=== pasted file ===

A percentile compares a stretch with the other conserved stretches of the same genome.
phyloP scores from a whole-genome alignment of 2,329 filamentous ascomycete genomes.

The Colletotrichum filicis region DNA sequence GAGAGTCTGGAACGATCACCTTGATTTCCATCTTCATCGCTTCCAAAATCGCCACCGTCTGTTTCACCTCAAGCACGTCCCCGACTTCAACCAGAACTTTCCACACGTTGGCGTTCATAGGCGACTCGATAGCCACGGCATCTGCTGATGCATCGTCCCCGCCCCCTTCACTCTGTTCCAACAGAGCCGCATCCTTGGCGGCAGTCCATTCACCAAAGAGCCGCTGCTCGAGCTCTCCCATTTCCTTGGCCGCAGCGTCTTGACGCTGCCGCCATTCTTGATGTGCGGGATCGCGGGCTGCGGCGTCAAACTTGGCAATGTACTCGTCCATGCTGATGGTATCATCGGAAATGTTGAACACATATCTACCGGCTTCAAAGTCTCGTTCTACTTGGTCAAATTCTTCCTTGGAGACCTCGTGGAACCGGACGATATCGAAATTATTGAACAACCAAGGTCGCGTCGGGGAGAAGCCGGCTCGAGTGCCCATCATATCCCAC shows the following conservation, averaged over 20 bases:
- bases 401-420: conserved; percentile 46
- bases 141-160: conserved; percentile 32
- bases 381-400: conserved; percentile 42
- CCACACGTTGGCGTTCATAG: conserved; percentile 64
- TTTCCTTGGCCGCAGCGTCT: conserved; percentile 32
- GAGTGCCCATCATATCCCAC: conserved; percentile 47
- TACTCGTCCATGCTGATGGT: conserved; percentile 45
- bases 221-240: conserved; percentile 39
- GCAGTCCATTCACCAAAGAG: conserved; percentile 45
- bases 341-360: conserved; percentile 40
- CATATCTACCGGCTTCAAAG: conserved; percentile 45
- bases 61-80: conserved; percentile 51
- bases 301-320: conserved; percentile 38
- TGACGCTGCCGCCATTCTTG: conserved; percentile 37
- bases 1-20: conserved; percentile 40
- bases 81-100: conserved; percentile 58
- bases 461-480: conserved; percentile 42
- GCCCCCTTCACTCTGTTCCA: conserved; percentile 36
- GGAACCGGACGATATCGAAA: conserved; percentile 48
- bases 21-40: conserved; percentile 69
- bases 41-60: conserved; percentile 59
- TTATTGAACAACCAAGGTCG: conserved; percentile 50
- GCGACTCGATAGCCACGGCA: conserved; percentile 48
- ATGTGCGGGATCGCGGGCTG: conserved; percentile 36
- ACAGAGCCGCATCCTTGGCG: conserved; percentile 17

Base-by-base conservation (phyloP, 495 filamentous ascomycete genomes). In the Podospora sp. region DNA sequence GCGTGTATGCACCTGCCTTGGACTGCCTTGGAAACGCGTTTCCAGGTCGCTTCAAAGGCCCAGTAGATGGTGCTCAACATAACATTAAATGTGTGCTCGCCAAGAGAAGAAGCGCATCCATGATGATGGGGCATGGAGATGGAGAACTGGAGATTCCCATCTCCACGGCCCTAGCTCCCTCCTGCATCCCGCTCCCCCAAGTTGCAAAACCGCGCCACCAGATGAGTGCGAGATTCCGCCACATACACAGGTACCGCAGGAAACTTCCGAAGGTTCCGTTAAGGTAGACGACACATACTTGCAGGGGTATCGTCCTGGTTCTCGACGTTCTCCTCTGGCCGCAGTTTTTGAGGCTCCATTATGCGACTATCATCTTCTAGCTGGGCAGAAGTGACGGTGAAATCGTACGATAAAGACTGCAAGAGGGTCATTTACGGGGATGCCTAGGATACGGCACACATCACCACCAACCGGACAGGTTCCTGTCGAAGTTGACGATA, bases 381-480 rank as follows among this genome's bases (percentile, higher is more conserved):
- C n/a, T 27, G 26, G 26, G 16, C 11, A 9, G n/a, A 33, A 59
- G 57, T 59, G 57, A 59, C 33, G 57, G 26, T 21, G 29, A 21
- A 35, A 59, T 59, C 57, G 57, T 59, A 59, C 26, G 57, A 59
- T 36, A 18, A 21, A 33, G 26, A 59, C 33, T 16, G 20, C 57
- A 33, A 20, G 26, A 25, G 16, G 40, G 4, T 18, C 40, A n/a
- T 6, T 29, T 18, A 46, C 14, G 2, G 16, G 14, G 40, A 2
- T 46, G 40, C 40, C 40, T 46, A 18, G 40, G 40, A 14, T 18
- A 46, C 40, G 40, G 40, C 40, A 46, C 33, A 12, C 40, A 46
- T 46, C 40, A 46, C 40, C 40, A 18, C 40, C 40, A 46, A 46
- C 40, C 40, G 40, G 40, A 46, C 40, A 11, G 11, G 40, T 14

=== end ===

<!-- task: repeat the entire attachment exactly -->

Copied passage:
A percentile compares a stretch with the other conserved stretches of the same genome.
phyloP scores from a whole-genome alignment of 2,329 filamentous ascomycete genomes.

The Colletotrichum filicis region DNA sequence GAGAGTCTGGAACGATCACCTTGATTTCCATCTTCATCGCTTCCAAAATCGCCACCGTCTGTTTCACCTCAAGCACGTCCCCGACTTCAACCAGAACTTTCCACACGTTGGCGTTCATAGGCGACTCGATAGCCACGGCATCTGCTGATGCATCGTCCCCGCCCCCTTCACTCTGTTCCAACAGAGCCGCATCCTTGGCGGCAGTCCATTCACCAAAGAGCCGCTGCTCGAGCTCTCCCATTTCCTTGGCCGCAGCGTCTTGACGCTGCCGCCATTCTTGATGTGCGGGATCGCGGGCTGCGGCGTCAAACTTGGCAATGTACTCGTCCATGCTGATGGTATCATCGGAAATGTTGAACACATATCTACCGGCTTCAAAGTCTCGTTCTACTTGGTCAAATTCTTCCTTGGAGACCTCGTGGAACCGGACGATATCGAAATTATTGAACAACCAAGGTCGCGTCGGGGAGAAGCCGGCTCGAGTGCCCATCATATCCCAC shows the following conservation, averaged over 20 bases:
- bases 401-420: conserved; percentile 46
- bases 141-160: conserved; percentile 32
- bases 381-400: conserved; percentile 42
- CCACACGTTGGCGTTCATAG: conserved; percentile 64
- TTTCCTTGGCCGCAGCGTCT: conserved; percentile 32
- GAGTGCCCATCATATCCCAC: conserved; percentile 47
- TACTCGTCCATGCTGATGGT: conserved; percentile 45
- bases 221-240: conserved; percentile 39
- GCAGTCCATTCACCAAAGAG: conserved; percentile 45
- bases 341-360: conserved; percentile 40
- CATATCTACCGGCTTCAAAG: conserved; percentile 45
- bases 61-80: conserved; percentile 51
- bases 301-320: conserved; percentile 38
- TGACGCTGCCGCCATTCTTG: conserved; percentile 37
- bases 1-20: conserved; percentile 40
- bases 81-100: conserved; percentile 58
- bases 461-480: conserved; percentile 42
- GCCCCCTTCACTCTGTTCCA: conserved; percentile 36
- GGAACCGGACGATATCGAAA: conserved; percentile 48
- bases 21-40: conserved; percentile 69
- bases 41-60: conserved; percentile 59
- TTATTGAACAACCAAGGTCG: conserved; percentile 50
- GCGACTCGATAGCCACGGCA: conserved; percentile 48
- ATGTGCGGGATCGCGGGCTG: conserved; percentile 36
- ACAGAGCCGCATCCTTGGCG: conserved; percentile 17

Base-by-base conservation (phyloP, 495 filamentous ascomycete genomes). In the Podospora sp. region DNA sequence GCGTGTATGCACCTGCCTTGGACTGCCTTGGAAACGCGTTTCCAGGTCGCTTCAAAGGCCCAGTAGATGGTGCTCAACATAACATTAAATGTGTGCTCGCCAAGAGAAGAAGCGCATCCATGATGATGGGGCATGGAGATGGAGAACTGGAGATTCCCATCTCCACGGCCCTAGCTCCCTCCTGCATCCCGCTCCCCCAAGTTGCAAAACCGCGCCACCAGATGAGTGCGAGATTCCGCCACATACACAGGTACCGCAGGAAACTTCCGAAGGTTCCGTTAAGGTAGACGACACATACTTGCAGGGGTATCGTCCTGGTTCTCGACGTTCTCCTCTGGCCGCAGTTTTTGAGGCTCCATTATGCGACTATCATCTTCTAGCTGGGCAGAAGTGACGGTGAAATCGTACGATAAAGACTGCAAGAGGGTCATTTACGGGGATGCCTAGGATACGGCACACATCACCACCAACCGGACAGGTTCCTGTCGAAGTTGACGATA, bases 381-480 rank as follows among this genome's bases (percentile, higher is more conserved):
- C n/a, T 27, G 26, G 26, G 16, C 11, A 9, G n/a, A 33, A 59
- G 57, T 59, G 57, A 59, C 33, G 57, G 26, T 21, G 29, A 21
- A 35, A 59, T 59, C 57, G 57, T 59, A 59, C 26, G 57, A 59
- T 36, A 18, A 21, A 33, G 26, A 59, C 33, T 16, G 20, C 57
- A 33, A 20, G 26, A 25, G 16, G 40, G 4, T 18, C 40, A n/a
- T 6, T 29, T 18, A 46, C 14, G 2, G 16, G 14, G 40, A 2
- T 46, G 40, C 40, C 40, T 46, A 18, G 40, G 40, A 14, T 18
- A 46, C 40, G 40, G 40, C 40, A 46, C 33, A 12, C 40, A 46
- T 46, C 40, A 46, C 40, C 40, A 18, C 40, C 40, A 46, A 46
- C 40, C 40, G 40, G 40, A 46, C 40, A 11, G 11, G 40, T 14